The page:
It came as a great relief to Chris and I as well because we didn’t have to carry on an elaborate story or try to remember which wrapping paper was from the North Pole. When things got tough financially years later, we didn’t have to go deeper in debt to keep up a charade. Instead, we were able to be honest and tell the kids that we just didn’t have the money to have big things that year.
We’re not terrible parents, though, and our kids don’t miss out. We agreed to “play” Santa, to allow her to pretend for as long as she wanted to. My kids still pretend, and every year we leave cookies for Santa. The difference is that they all know that Daddy is the one who will be eating them.
Shifting the focus from Santa to Jesus
We really began trying to focus on Jesus at Christmas.
First, we explained that there was a real man that Santa was patterned after and he was a great man who loved to give. If you have never read the story of St. Nicholas to your kids, I encourage you to do that.
For many years, we read the Christmas story from the Gospel of Luke on Christmas morning in hopes of keeping our focus on Jesus rather than Santa and gifts. But truthfully, it was an add-on. It made us pause for a moment, but we knew where the kids’ minds were…on that pile of gifts under the tree.
I mentioned before how our gift giving has evolved over the years. We have gradually shifted our focus to be more on Jesus than on the gifts under the tree and Santa Claus. We acknowledge his legendary status, but we teach that he is simply part of a story.
Some years ago, we started the Jesse Tree and Advent stories traditions. In all honesty, we haven’t done them every year since. Life happens. But these are the main things that help us keep our focus on Jesus. They help us teach our kids what this time of year is about in a way that they can enjoy and remember.
Are we robbing our kids of childhood joys?
Some would say yes. In some ways, I feel guilty because I remember how much I loved the idea of Santa Claus and the magic of Christmas. However, my conviction of teaching my kids the love of God and why Christmas is a big deal for us wins out. My promise to always be truthful to my kids keeps me honest and transparent.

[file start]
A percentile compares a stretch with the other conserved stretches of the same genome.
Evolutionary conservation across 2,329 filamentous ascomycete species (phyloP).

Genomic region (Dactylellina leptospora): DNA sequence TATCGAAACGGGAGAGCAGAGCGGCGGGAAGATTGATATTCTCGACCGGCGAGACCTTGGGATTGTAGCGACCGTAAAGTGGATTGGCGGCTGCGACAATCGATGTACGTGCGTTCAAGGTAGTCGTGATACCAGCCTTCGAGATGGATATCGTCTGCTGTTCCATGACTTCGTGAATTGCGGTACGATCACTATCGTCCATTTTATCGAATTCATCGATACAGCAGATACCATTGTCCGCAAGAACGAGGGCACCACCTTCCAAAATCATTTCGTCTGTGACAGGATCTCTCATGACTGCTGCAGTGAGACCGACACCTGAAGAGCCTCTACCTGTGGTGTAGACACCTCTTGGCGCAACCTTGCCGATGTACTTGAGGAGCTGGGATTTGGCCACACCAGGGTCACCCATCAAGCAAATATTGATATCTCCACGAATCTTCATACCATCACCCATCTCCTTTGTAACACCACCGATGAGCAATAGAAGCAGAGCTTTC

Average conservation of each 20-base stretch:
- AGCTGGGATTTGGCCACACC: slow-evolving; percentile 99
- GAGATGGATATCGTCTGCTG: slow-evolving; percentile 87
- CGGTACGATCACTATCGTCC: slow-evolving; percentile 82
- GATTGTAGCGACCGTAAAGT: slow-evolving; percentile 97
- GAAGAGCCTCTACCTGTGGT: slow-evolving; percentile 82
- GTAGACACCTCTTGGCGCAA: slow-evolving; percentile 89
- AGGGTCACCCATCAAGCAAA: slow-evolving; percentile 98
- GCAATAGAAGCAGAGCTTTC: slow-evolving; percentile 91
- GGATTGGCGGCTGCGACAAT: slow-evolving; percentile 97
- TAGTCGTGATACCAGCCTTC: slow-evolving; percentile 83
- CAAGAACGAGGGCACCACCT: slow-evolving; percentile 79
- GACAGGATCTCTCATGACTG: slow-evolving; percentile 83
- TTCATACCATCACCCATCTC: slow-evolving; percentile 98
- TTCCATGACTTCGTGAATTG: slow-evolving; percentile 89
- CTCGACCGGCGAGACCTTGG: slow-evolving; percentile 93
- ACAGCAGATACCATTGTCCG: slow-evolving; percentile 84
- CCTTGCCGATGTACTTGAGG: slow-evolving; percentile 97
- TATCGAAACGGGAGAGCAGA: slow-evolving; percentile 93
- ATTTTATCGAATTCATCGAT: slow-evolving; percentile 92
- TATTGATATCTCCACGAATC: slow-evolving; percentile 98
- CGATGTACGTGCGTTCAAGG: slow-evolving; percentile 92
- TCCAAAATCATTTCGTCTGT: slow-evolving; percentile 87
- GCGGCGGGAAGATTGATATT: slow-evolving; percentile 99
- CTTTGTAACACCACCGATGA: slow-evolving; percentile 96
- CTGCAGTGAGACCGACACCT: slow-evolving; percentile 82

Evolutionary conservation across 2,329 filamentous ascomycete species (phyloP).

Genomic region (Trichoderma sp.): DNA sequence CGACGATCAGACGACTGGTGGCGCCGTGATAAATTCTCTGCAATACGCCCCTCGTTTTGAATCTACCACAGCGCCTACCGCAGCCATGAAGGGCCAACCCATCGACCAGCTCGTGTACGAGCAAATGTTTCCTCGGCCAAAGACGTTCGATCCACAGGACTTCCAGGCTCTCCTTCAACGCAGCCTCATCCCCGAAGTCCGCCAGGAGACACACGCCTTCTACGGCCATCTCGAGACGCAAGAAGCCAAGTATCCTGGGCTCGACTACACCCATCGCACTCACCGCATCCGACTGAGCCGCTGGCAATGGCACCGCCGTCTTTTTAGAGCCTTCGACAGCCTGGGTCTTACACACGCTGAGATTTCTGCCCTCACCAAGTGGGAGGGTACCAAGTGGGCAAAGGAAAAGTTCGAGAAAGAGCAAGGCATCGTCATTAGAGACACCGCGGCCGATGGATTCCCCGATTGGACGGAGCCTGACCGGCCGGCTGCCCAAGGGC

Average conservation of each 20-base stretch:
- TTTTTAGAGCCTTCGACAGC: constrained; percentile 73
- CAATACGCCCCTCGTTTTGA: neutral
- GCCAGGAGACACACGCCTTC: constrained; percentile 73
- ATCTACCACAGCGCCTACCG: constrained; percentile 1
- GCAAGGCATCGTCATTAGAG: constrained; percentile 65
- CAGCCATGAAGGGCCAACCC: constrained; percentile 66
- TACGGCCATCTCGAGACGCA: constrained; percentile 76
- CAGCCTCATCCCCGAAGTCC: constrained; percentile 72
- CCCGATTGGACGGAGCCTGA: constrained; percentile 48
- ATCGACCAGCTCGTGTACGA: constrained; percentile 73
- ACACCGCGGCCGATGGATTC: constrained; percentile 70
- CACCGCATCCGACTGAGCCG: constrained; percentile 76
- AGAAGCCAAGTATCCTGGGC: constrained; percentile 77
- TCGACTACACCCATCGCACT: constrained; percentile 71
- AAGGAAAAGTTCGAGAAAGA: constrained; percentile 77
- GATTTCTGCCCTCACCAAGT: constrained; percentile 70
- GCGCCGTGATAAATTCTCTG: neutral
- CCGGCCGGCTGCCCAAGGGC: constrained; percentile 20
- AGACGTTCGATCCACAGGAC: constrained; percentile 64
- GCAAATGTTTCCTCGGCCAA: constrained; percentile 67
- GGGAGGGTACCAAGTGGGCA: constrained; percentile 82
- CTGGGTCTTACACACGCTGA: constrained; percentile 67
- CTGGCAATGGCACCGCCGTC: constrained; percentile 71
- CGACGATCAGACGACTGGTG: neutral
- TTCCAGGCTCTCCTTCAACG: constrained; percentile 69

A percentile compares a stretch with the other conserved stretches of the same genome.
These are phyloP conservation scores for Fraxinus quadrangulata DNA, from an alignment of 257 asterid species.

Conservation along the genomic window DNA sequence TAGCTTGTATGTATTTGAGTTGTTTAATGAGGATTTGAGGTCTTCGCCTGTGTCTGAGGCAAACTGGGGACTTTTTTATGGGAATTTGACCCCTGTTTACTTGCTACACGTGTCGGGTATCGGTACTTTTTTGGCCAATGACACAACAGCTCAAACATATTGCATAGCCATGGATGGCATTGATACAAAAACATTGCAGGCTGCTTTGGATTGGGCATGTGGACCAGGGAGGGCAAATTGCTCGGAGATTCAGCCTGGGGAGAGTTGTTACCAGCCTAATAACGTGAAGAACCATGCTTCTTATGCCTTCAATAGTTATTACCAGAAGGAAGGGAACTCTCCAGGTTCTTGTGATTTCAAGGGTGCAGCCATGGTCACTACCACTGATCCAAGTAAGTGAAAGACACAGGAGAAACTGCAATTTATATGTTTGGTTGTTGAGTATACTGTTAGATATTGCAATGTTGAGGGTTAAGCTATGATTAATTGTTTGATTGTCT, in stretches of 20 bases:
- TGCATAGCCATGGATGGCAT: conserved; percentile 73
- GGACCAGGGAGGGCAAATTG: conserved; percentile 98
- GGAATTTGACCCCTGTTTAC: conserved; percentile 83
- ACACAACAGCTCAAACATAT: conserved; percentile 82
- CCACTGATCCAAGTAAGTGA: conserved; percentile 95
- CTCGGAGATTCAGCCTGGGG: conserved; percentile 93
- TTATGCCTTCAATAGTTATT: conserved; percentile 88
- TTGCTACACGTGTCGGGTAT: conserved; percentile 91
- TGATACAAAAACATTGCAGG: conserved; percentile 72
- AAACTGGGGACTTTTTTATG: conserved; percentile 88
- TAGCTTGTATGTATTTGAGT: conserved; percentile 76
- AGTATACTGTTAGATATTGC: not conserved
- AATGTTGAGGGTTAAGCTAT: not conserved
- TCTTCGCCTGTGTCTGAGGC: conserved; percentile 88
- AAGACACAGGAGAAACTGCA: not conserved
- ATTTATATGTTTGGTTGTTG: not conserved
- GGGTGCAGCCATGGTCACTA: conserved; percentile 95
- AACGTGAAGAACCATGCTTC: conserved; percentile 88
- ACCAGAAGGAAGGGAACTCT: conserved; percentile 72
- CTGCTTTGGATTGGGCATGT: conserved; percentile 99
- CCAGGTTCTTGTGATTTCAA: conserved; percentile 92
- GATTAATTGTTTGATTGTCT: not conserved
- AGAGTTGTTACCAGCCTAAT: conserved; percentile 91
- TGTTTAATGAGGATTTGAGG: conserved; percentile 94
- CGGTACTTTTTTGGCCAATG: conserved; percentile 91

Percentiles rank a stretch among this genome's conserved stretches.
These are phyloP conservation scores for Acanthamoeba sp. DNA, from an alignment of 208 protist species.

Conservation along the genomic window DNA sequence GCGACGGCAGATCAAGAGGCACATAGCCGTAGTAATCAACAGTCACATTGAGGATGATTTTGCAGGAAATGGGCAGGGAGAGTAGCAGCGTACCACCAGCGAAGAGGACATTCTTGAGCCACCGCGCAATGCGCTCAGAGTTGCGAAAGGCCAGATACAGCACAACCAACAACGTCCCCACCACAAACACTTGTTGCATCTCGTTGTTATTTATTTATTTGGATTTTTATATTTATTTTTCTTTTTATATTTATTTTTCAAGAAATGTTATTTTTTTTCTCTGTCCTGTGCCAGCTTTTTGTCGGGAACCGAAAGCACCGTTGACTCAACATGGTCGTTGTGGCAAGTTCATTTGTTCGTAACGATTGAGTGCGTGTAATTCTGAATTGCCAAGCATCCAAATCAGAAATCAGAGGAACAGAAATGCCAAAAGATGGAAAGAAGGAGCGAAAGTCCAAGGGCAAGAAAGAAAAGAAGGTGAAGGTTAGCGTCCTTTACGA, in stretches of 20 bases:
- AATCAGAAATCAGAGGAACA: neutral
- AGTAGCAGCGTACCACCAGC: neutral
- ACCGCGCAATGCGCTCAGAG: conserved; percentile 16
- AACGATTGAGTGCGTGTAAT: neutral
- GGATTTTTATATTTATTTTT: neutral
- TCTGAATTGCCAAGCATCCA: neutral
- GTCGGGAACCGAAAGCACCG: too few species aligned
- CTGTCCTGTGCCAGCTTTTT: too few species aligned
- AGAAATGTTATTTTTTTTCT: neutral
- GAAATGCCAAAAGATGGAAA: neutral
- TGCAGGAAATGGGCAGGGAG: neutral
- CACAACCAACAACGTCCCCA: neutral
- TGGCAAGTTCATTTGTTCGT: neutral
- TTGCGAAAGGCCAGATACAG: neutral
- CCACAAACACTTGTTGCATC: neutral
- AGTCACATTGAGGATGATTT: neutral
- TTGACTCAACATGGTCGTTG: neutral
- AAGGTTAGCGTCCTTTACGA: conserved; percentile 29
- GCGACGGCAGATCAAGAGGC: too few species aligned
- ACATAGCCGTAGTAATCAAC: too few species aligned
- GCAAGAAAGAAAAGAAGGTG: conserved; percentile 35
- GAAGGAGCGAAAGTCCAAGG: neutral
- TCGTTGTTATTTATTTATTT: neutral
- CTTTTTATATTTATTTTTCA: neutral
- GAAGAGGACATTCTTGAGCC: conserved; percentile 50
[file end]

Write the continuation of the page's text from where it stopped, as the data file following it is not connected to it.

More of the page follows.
Do my young kids understand this? Of course they don’t. When everywhere they turn, they hear songs, see pictures, watch movies, listen to stories that all talk about Santa and the North Pole, it’s impossible for a little mind to fully comprehend. It is our job, however, to always keep them on track and point them to Jesus. We want them to trust us, to know that no matter what, we’re not going to deceive them.
We are each doing the best we can
We are doing the best we can with the information we have presently. As are you, my friend. Be encouraged that this is and has been a journey for us, not a pivot mid-stride. You are on a journey, too!
What about you? Friend, you do what you know is best for your little crew (or big crew). We have to stop feeling like what someone else does is what we should be doing. Recently, I heard this quote: “When we feel guilty for what we should be doing, we are trying to hold to someone else’s standard for us.” [For the life of me I cannot remember who said that, but it’s good stuff!]
Be…YOU. If you are struggling with this whole Santa meets Jesus thing, pray. Ask God to reveal to you how to lead your family. He’ll show you what is best for your family, not what’s best for my family. I’m sharing because people are curious, but this is our story, our conviction. Seek the Lord for yours. While you wait for His answer, give yourself grace, and enjoy the time with your kids!
Merry Christmas, sweet mama!